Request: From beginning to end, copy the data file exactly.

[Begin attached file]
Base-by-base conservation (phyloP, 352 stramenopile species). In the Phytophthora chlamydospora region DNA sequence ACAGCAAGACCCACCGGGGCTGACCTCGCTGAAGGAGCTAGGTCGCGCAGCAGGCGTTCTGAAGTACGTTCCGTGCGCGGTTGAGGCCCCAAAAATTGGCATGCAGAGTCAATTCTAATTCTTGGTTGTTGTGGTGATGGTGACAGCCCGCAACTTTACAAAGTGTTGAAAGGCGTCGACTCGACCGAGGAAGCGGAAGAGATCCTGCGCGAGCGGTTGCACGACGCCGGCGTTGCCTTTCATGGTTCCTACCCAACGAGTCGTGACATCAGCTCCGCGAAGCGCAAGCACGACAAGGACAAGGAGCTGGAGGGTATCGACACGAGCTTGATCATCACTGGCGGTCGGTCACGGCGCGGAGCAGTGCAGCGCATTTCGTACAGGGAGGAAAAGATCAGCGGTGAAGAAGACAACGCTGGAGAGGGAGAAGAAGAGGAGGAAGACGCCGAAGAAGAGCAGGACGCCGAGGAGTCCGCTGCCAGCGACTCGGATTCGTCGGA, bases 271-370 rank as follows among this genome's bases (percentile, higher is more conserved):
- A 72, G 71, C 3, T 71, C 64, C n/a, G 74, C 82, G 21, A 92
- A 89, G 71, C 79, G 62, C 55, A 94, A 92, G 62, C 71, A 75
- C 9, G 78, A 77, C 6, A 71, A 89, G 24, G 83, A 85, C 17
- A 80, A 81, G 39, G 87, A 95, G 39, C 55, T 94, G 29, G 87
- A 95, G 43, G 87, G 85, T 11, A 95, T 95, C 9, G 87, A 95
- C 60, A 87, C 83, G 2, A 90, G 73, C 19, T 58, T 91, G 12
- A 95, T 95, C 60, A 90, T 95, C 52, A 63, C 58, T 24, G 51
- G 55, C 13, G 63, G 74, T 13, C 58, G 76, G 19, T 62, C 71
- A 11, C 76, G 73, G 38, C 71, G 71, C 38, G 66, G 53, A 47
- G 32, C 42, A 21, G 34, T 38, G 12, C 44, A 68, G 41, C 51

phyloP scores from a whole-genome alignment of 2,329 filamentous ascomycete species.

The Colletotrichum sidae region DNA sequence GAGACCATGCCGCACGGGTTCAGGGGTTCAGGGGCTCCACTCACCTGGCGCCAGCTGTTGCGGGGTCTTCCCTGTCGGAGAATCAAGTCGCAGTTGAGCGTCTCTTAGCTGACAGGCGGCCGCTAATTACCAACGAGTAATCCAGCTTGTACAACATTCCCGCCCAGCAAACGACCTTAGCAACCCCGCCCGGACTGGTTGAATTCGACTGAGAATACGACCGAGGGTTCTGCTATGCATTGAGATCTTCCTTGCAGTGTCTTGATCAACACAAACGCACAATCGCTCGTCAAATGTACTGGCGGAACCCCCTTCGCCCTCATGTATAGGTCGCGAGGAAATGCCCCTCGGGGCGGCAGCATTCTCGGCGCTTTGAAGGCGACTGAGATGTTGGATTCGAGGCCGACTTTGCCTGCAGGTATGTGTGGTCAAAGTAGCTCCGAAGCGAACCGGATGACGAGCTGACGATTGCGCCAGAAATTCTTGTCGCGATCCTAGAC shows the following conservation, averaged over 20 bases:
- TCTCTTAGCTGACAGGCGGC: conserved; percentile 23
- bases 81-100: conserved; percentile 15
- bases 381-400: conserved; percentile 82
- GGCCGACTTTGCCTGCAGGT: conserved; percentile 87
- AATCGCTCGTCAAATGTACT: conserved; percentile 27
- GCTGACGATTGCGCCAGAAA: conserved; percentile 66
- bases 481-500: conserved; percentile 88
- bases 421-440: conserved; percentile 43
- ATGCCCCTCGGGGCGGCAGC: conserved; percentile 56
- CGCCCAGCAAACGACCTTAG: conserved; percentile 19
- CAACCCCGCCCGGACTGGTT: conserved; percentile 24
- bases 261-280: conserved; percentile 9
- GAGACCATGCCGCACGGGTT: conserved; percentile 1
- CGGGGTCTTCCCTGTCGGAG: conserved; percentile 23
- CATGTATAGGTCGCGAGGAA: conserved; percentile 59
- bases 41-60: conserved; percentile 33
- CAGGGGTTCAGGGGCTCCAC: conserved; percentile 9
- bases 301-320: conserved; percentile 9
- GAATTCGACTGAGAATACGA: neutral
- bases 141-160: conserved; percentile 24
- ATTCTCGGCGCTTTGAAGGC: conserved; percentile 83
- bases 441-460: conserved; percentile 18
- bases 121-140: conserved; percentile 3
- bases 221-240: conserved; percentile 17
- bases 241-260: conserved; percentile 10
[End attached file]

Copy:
Base-by-base conservation (phyloP, 352 stramenopile species). In the Phytophthora chlamydospora region DNA sequence ACAGCAAGACCCACCGGGGCTGACCTCGCTGAAGGAGCTAGGTCGCGCAGCAGGCGTTCTGAAGTACGTTCCGTGCGCGGTTGAGGCCCCAAAAATTGGCATGCAGAGTCAATTCTAATTCTTGGTTGTTGTGGTGATGGTGACAGCCCGCAACTTTACAAAGTGTTGAAAGGCGTCGACTCGACCGAGGAAGCGGAAGAGATCCTGCGCGAGCGGTTGCACGACGCCGGCGTTGCCTTTCATGGTTCCTACCCAACGAGTCGTGACATCAGCTCCGCGAAGCGCAAGCACGACAAGGACAAGGAGCTGGAGGGTATCGACACGAGCTTGATCATCACTGGCGGTCGGTCACGGCGCGGAGCAGTGCAGCGCATTTCGTACAGGGAGGAAAAGATCAGCGGTGAAGAAGACAACGCTGGAGAGGGAGAAGAAGAGGAGGAAGACGCCGAAGAAGAGCAGGACGCCGAGGAGTCCGCTGCCAGCGACTCGGATTCGTCGGA, bases 271-370 rank as follows among this genome's bases (percentile, higher is more conserved):
- A 72, G 71, C 3, T 71, C 64, C n/a, G 74, C 82, G 21, A 92
- A 89, G 71, C 79, G 62, C 55, A 94, A 92, G 62, C 71, A 75
- C 9, G 78, A 77, C 6, A 71, A 89, G 24, G 83, A 85, C 17
- A 80, A 81, G 39, G 87, A 95, G 39, C 55, T 94, G 29, G 87
- A 95, G 43, G 87, G 85, T 11, A 95, T 95, C 9, G 87, A 95
- C 60, A 87, C 83, G 2, A 90, G 73, C 19, T 58, T 91, G 12
- A 95, T 95, C 60, A 90, T 95, C 52, A 63, C 58, T 24, G 51
- G 55, C 13, G 63, G 74, T 13, C 58, G 76, G 19, T 62, C 71
- A 11, C 76, G 73, G 38, C 71, G 71, C 38, G 66, G 53, A 47
- G 32, C 42, A 21, G 34, T 38, G 12, C 44, A 68, G 41, C 51

phyloP scores from a whole-genome alignment of 2,329 filamentous ascomycete species.

The Colletotrichum sidae region DNA sequence GAGACCATGCCGCACGGGTTCAGGGGTTCAGGGGCTCCACTCACCTGGCGCCAGCTGTTGCGGGGTCTTCCCTGTCGGAGAATCAAGTCGCAGTTGAGCGTCTCTTAGCTGACAGGCGGCCGCTAATTACCAACGAGTAATCCAGCTTGTACAACATTCCCGCCCAGCAAACGACCTTAGCAACCCCGCCCGGACTGGTTGAATTCGACTGAGAATACGACCGAGGGTTCTGCTATGCATTGAGATCTTCCTTGCAGTGTCTTGATCAACACAAACGCACAATCGCTCGTCAAATGTACTGGCGGAACCCCCTTCGCCCTCATGTATAGGTCGCGAGGAAATGCCCCTCGGGGCGGCAGCATTCTCGGCGCTTTGAAGGCGACTGAGATGTTGGATTCGAGGCCGACTTTGCCTGCAGGTATGTGTGGTCAAAGTAGCTCCGAAGCGAACCGGATGACGAGCTGACGATTGCGCCAGAAATTCTTGTCGCGATCCTAGAC shows the following conservation, averaged over 20 bases:
- TCTCTTAGCTGACAGGCGGC: conserved; percentile 23
- bases 81-100: conserved; percentile 15
- bases 381-400: conserved; percentile 82
- GGCCGACTTTGCCTGCAGGT: conserved; percentile 87
- AATCGCTCGTCAAATGTACT: conserved; percentile 27
- GCTGACGATTGCGCCAGAAA: conserved; percentile 66
- bases 481-500: conserved; percentile 88
- bases 421-440: conserved; percentile 43
- ATGCCCCTCGGGGCGGCAGC: conserved; percentile 56
- CGCCCAGCAAACGACCTTAG: conserved; percentile 19
- CAACCCCGCCCGGACTGGTT: conserved; percentile 24
- bases 261-280: conserved; percentile 9
- GAGACCATGCCGCACGGGTT: conserved; percentile 1
- CGGGGTCTTCCCTGTCGGAG: conserved; percentile 23
- CATGTATAGGTCGCGAGGAA: conserved; percentile 59
- bases 41-60: conserved; percentile 33
- CAGGGGTTCAGGGGCTCCAC: conserved; percentile 9
- bases 301-320: conserved; percentile 9
- GAATTCGACTGAGAATACGA: neutral
- bases 141-160: conserved; percentile 24
- ATTCTCGGCGCTTTGAAGGC: conserved; percentile 83
- bases 441-460: conserved; percentile 18
- bases 121-140: conserved; percentile 3
- bases 221-240: conserved; percentile 17
- bases 241-260: conserved; percentile 10